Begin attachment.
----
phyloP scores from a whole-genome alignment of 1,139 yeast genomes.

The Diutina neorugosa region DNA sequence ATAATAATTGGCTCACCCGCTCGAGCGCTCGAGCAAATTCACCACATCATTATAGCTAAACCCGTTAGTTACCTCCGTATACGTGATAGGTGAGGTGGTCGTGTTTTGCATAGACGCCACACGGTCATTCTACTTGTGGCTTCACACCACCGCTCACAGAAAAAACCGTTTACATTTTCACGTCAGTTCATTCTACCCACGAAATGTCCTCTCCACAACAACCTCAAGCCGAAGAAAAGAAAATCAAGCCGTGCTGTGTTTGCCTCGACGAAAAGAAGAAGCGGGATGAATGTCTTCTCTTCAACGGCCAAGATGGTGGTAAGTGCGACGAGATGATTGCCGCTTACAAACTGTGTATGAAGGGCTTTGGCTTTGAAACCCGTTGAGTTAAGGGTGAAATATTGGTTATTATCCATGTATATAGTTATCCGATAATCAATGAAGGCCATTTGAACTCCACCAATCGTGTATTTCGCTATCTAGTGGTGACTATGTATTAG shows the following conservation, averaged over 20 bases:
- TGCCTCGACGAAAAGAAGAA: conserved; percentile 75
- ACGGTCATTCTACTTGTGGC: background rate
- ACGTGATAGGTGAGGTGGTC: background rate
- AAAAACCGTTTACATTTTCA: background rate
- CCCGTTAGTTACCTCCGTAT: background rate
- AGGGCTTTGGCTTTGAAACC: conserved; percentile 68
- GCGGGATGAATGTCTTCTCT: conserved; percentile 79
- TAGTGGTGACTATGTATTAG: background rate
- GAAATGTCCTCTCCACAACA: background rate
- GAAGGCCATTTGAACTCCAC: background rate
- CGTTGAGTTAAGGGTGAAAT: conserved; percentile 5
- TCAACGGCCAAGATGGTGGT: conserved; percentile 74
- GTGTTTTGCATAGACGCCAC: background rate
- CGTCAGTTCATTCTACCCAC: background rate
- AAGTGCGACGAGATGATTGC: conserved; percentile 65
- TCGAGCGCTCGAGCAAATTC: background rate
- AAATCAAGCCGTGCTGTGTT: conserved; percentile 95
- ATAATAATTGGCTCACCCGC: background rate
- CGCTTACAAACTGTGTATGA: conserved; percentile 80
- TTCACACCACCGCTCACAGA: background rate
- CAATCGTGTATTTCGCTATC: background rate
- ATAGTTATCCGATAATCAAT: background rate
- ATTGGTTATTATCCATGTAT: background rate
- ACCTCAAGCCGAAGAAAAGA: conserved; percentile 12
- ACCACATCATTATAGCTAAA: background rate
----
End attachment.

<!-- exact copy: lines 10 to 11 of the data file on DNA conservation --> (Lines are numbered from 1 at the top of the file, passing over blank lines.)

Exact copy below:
- TAGTGGTGACTATGTATTAG: background rate
- GAAATGTCCTCTCCACAACA: background rate